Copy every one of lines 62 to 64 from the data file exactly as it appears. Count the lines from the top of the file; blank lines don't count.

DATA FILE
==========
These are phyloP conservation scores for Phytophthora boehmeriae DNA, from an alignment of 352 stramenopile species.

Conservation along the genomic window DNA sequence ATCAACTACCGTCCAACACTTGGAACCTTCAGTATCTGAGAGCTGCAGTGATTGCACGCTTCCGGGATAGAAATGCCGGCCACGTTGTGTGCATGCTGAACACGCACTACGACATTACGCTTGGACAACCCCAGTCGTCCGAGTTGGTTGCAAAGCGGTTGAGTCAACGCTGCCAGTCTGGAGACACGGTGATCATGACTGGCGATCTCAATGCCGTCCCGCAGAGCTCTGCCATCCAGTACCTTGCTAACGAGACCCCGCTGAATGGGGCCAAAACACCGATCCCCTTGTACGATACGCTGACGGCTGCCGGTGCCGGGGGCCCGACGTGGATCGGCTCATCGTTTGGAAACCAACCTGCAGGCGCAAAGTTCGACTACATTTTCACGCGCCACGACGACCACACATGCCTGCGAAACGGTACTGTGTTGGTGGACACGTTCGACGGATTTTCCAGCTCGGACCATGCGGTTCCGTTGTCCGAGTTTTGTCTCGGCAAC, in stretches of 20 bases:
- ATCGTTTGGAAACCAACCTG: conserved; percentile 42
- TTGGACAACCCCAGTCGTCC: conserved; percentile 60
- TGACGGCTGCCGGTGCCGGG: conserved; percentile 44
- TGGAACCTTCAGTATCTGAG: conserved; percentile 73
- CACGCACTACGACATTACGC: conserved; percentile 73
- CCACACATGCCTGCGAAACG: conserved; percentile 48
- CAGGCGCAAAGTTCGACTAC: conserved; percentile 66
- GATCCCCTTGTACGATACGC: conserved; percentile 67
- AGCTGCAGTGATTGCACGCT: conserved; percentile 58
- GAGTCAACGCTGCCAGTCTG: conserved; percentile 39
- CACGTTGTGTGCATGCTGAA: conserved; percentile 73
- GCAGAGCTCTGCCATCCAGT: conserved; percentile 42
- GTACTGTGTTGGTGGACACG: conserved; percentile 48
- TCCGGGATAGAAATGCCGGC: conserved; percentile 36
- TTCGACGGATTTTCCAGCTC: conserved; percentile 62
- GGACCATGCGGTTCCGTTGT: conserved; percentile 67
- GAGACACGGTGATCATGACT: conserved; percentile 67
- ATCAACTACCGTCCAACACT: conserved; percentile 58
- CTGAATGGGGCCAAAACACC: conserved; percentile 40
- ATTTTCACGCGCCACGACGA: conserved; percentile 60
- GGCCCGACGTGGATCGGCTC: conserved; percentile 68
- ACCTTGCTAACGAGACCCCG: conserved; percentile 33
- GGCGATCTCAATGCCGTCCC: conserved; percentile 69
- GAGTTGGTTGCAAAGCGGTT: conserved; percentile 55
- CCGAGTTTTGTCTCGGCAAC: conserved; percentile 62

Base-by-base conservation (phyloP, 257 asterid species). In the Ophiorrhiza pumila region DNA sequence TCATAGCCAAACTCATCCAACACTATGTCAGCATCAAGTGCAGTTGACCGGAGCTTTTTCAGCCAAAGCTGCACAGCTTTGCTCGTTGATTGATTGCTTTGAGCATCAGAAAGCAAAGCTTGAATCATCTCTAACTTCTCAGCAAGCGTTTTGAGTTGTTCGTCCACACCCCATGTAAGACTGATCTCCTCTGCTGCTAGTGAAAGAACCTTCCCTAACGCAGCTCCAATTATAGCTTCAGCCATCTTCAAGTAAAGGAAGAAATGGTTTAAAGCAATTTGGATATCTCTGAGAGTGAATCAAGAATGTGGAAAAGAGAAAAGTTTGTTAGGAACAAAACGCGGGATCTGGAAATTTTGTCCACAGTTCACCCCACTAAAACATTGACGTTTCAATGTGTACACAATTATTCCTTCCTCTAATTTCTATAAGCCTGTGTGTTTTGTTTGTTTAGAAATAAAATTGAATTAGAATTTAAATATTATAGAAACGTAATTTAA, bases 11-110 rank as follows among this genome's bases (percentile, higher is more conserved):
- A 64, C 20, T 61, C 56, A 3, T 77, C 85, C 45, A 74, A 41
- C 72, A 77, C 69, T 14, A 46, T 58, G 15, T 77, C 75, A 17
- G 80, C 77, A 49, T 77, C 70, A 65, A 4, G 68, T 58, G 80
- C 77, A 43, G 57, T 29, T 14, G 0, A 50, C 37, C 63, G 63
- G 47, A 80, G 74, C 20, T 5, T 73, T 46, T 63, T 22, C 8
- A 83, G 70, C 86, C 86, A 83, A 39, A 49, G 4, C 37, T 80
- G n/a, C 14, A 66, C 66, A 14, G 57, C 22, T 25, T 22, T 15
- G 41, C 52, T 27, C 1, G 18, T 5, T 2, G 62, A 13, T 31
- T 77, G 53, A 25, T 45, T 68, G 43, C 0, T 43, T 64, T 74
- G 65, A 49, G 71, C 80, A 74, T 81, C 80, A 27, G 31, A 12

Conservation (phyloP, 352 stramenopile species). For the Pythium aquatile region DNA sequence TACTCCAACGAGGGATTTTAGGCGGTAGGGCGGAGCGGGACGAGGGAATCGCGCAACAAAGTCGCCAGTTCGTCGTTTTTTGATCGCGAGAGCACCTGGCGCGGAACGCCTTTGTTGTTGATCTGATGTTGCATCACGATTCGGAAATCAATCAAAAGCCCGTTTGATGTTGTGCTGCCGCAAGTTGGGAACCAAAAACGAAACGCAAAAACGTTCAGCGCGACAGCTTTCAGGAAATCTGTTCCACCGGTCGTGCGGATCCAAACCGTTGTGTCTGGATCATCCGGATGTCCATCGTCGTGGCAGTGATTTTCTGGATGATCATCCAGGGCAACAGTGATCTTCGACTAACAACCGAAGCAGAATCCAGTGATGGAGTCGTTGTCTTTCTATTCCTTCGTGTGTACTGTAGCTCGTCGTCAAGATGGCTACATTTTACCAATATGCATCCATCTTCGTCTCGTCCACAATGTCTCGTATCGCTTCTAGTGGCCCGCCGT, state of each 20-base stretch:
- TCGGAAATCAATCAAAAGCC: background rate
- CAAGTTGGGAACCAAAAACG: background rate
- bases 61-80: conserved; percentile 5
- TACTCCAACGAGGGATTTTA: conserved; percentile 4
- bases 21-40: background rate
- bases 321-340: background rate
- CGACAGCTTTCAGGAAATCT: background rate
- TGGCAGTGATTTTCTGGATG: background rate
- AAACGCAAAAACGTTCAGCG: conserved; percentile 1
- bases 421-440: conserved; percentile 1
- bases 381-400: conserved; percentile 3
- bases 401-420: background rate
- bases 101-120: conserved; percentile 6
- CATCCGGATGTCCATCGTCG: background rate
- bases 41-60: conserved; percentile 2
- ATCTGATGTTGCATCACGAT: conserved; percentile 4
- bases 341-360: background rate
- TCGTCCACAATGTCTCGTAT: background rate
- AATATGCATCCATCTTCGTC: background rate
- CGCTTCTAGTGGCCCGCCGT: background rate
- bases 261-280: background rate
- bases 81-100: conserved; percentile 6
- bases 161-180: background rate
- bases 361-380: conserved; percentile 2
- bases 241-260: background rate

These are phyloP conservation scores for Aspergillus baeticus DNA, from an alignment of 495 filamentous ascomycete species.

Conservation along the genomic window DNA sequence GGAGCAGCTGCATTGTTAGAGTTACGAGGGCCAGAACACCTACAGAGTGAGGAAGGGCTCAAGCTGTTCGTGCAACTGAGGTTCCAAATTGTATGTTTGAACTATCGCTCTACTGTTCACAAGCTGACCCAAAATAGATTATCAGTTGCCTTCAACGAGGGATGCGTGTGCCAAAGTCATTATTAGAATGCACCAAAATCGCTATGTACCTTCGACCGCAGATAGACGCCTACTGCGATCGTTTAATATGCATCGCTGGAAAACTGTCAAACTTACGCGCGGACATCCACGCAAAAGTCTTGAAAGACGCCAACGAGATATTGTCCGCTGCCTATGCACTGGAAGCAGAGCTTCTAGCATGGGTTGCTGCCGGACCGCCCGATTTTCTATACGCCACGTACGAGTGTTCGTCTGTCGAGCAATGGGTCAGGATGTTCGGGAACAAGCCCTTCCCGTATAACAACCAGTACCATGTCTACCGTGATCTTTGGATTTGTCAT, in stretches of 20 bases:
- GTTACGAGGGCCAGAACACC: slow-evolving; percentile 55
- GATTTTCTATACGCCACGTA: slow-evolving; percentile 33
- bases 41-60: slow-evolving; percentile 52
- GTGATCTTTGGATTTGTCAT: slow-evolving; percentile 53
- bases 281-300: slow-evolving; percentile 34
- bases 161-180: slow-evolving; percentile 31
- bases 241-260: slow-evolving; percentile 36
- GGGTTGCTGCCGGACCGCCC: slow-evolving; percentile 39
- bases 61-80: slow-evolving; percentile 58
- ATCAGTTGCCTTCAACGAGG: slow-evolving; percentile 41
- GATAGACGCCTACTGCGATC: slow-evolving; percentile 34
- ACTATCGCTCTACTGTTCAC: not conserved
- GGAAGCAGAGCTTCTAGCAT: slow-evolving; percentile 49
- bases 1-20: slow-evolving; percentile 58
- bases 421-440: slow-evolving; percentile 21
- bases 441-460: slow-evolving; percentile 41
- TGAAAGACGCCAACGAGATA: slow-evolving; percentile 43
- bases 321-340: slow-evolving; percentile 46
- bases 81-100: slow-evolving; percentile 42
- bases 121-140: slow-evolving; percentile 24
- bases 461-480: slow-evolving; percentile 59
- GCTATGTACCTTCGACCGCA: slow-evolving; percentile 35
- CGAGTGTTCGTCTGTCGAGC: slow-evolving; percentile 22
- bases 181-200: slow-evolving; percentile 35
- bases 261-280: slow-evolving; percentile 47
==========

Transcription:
- bases 161-180: background rate
- bases 361-380: conserved; percentile 2
- bases 241-260: background rate